17 Things Tahoe Locals Wished Visitors Knew

By Shanie Matthews

Lake Tahoe is a land of splendor. For those of us who call it home, that splendor is a glorious aspect of life that we treasure on a daily basis. And we do everything it takes to make living here happen, from working various jobs to living with multiple roommates in a small house to having few worldly possessions. With beauty comes sacrifice. And one of those sacrifices is that we have to share paradise.

There are times when we are sharing our home that we wish we could have a fun-hearted conversation with visitors about aspects to this life that we wish they knew. This desire is so deep, in fact, that there is a Facebook page set up just for locals to vent about this subject alone.

With Lake Tahoe’s intense beauty, it’s easy to become awestruck and lost in the moment, forgetting that a particular action might create negative repercussions. To help visitors enjoy their stay more while at the same time support the lovely place that locals call home, I thought I would share with you 17 things that Tahoe peeps wished visitors knew. These have been shared by friends, acquaintances, Facebook discussions and myself. May these tidbits of offering bring a higher level of enjoyment to this wonderful place we share.

  1. Be aware of Bear Care. In Lake Tahoe it is vital that you leave your car void of any food during the spring, summer and fall (and winter if there is little snow). Also when discarding of trash, please be certain that you are disposing of it in a bear-proof container. Leaving trash in a regular garbage can, or on the side of the road, is dangerous for both human and bear.
  2. When skiing or snowboarding, as you approach the lift gate entrances, please step to the side if you are waiting for stragglers. This allows people to proceed in the direction of the lift. To stand in the way, with your skis or board perpendicular (sideways) to the line of flow blocks others from advancing and goes against mountain etiquette.
  3. Please respect traffic laws – even on the side streets. If the speed limit is 45, then please drive 45. If you are in the neighborhoods, please drive like you are driving in your grandma’s neighborhood.
  4. Please take away your garbage. Unfortunately there is a lot of litter left behind (especially on the beaches) after large vacation periods such as July Fourth. If we all worked together this could be lessened considerably.
  5. If you're walking with your dog and he or she decides to take a poo, be sure to bag it. And please take the bag with you to dispose of in a garbage can! Leaving poo bags on the side of the trail is horrid on the environment and there is no magical poo fairy who will pick up the bags at a later time.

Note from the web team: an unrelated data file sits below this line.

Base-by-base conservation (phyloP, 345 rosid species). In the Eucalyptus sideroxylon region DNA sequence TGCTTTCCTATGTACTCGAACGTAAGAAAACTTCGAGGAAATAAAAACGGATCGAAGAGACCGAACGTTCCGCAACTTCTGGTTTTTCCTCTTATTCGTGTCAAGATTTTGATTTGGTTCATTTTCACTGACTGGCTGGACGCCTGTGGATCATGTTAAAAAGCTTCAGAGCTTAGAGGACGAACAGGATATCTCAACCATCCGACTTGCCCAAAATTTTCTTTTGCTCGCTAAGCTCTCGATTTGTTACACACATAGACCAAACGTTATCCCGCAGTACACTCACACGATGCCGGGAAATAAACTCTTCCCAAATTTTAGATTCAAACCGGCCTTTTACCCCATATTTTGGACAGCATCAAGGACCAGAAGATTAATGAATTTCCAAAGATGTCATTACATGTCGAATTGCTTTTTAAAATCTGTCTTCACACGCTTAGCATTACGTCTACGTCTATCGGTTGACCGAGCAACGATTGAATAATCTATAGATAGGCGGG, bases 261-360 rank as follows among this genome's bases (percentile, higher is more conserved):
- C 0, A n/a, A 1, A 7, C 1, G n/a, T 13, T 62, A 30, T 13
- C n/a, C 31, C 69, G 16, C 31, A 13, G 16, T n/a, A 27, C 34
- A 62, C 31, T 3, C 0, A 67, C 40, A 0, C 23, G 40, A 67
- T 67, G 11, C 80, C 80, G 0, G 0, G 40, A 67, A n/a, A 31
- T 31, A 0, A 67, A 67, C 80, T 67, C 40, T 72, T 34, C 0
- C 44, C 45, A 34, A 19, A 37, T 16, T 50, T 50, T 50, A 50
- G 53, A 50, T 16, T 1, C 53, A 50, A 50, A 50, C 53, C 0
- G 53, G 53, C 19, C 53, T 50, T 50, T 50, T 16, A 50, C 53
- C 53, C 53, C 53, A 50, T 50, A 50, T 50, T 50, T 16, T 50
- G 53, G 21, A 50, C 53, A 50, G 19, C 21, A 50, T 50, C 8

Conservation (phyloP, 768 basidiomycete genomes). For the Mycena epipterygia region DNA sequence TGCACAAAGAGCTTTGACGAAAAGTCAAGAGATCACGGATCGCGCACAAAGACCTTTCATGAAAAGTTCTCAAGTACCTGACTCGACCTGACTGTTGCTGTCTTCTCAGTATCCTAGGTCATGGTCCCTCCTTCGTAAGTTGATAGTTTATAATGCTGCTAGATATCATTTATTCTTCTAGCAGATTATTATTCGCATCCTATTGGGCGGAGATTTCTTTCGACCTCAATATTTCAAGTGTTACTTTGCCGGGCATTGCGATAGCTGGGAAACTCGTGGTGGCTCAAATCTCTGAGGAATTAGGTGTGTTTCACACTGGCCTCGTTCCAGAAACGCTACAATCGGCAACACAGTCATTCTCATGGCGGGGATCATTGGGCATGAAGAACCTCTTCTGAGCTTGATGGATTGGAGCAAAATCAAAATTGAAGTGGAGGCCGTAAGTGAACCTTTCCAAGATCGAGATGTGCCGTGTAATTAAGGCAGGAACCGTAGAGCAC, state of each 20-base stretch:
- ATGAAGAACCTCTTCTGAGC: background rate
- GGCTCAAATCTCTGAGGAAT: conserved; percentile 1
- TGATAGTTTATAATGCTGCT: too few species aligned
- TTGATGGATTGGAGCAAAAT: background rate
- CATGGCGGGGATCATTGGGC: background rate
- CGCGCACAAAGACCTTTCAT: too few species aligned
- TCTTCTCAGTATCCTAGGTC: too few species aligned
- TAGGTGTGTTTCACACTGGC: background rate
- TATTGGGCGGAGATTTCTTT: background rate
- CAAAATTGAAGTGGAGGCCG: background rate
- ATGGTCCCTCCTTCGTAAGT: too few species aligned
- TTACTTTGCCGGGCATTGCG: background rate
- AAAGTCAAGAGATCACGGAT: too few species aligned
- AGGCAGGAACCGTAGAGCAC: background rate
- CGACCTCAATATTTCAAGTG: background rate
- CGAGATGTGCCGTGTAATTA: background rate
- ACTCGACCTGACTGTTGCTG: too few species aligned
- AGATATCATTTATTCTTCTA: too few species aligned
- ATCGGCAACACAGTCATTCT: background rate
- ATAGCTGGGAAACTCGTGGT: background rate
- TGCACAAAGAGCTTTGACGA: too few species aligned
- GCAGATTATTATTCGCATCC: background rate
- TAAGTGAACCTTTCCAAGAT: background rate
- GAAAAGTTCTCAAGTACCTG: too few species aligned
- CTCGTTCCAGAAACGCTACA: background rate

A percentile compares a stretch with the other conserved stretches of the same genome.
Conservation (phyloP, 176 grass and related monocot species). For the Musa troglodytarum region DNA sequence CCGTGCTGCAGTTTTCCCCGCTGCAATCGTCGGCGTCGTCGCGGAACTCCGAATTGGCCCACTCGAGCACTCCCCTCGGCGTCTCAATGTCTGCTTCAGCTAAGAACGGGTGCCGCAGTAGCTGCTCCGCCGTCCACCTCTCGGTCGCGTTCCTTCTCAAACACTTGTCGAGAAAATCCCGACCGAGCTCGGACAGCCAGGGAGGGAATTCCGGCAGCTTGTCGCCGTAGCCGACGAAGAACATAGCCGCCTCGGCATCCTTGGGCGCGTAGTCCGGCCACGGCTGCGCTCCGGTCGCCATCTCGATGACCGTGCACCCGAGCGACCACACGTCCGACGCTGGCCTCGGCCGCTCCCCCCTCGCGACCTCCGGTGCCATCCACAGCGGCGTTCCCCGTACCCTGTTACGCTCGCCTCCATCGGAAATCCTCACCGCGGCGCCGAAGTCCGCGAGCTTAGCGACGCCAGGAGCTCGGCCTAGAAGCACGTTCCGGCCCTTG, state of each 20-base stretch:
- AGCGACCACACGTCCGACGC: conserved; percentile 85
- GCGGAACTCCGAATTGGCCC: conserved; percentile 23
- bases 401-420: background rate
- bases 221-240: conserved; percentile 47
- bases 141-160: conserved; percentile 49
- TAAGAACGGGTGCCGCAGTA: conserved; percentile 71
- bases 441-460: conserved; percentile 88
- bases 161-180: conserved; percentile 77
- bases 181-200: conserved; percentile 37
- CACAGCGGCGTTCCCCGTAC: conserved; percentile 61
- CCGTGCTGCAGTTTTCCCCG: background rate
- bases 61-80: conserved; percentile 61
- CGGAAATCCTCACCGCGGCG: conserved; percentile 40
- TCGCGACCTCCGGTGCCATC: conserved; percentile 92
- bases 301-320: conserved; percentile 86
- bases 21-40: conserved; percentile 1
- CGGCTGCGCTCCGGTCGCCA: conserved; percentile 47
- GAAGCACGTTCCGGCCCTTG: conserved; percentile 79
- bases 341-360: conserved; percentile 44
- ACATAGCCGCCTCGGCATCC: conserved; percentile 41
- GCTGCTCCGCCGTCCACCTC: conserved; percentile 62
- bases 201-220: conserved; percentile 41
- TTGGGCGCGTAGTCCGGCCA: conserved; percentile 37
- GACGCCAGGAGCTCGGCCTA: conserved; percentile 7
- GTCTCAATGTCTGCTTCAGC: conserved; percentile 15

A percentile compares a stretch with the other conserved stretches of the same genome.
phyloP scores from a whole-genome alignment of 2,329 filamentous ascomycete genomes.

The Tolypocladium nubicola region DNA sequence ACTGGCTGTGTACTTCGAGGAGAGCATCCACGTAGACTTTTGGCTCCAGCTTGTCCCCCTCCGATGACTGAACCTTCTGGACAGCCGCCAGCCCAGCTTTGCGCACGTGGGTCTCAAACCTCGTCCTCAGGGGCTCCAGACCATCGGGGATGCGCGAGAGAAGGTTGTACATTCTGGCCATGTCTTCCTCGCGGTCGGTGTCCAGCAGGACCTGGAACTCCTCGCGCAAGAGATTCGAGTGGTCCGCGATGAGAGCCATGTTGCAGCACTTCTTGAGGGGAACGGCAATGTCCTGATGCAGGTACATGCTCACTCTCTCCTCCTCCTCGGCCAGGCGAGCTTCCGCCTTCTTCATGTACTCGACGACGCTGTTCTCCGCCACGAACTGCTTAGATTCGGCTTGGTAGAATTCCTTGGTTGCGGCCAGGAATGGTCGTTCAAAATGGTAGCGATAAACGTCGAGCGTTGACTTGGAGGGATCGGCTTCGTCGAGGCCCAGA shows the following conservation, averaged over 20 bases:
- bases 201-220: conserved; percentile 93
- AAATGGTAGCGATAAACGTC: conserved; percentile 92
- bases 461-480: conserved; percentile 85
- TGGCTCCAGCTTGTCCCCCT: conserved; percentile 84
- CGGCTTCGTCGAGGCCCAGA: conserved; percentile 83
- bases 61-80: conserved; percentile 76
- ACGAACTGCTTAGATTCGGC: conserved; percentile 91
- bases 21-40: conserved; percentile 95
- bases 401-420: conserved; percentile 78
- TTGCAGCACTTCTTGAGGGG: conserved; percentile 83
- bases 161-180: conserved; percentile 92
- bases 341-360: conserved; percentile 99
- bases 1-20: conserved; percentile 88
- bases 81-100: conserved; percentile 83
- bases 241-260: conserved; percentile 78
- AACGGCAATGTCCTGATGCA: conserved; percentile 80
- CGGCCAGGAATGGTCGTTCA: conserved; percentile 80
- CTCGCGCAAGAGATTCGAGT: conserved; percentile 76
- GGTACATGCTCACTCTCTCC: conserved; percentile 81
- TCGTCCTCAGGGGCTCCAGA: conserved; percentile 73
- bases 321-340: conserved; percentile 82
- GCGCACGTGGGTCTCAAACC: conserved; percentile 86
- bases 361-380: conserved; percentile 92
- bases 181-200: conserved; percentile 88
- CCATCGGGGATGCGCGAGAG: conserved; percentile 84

6. It is appropriate to tip your ski or snowboard instructor and/or the instructor of your children. In fact, hourly wages tend to be low in Lake Tahoe, so tips tend to be the way that people are able to survive in Lake Tahoe.
  7. Please be aware that the sides of the roads are closed to parking throughout Lake Tahoe from November to May. It is illegal to park on the side of the road, as it can cause issues for plows and road crew during storm conditions.
  8. When approaching a roundabout with a yield sign, the sign actually means just that. You stop if, and only if, there is a car in the roundabout already that is in your line of traffic.
  9. It's a traffic law that if there are more than five cars behind you on a mountain road, you must pull over and let them go by.
  10. Please refrain from parking in areas that are designated no parking. This has become a habit in the last few years, creating incredibly dangerous road conditions, especially in the winter.
  11. When enjoying a day sledding, please be sure to pack out everything you brought with you. Also be sure to wear a helmet. It’s hard and fast out there.
  12. In the winter, if you are driving a 2WD car that requires chains, please be diligent about taking them on and off. Leaving them on your car when and where they are not needed, just because you may have to put them back on again, causes damage to your car and the road as well as creates traffic issues. Also please be sure to pull completely to the side of the road to take the chains off, allowing plenty of room for cars to pass.
  13. While skiing and using the singles line, please know it is there for a reason! When you get to the front of the singles line, it’s important to fill the first spot available on a chair. You don’t have to wait to be directed by lift-ops or invited by those in the main line.
  14. If you get stuck in the snow while driving side roads, you must dig out your car. If the automobile is left there, oftentimes the plow is not able to do its job because of being blocked by the stuck car. This creates major issues for everyone. In winter, please bring an appropriate car to Tahoe, a shovel and an understanding of winter driving skills.
  15. Hard hats are for construction work, not for skiing! This goes for bike helmets as well.
  16. Be patient with us locals. Most of us tend to work multiple jobs to make ends meet. We may be tired, overworked and underpaid. Pass us a smile: The gratitude that you receive back may amaze you.
  17. Have fun and enjoy the splendor that Lake Tahoe offers!

Thanks for visiting our beloved Lake Tahoe. To learn about all of the activities happening around the basin, visit our Daytime and Nightlife event sections.

Photos: Shanie Matthews, SFGate.com, KMPH.com, Greg Zirbel

About the Author Shanie Matthews
A longtime Lake Tahoe local, Shanie is a freelance writer, Vinyasa Flow yoga teacher and positivity warrior. A true lover of the the gorgeous Tahoe region, she connects with the serenity of the mountains via skiing, biking and backpacking. She also believes in the gift of yoga and its way of allowing one to become his or her true best self, a passion she shares with the world with her online yoga studio.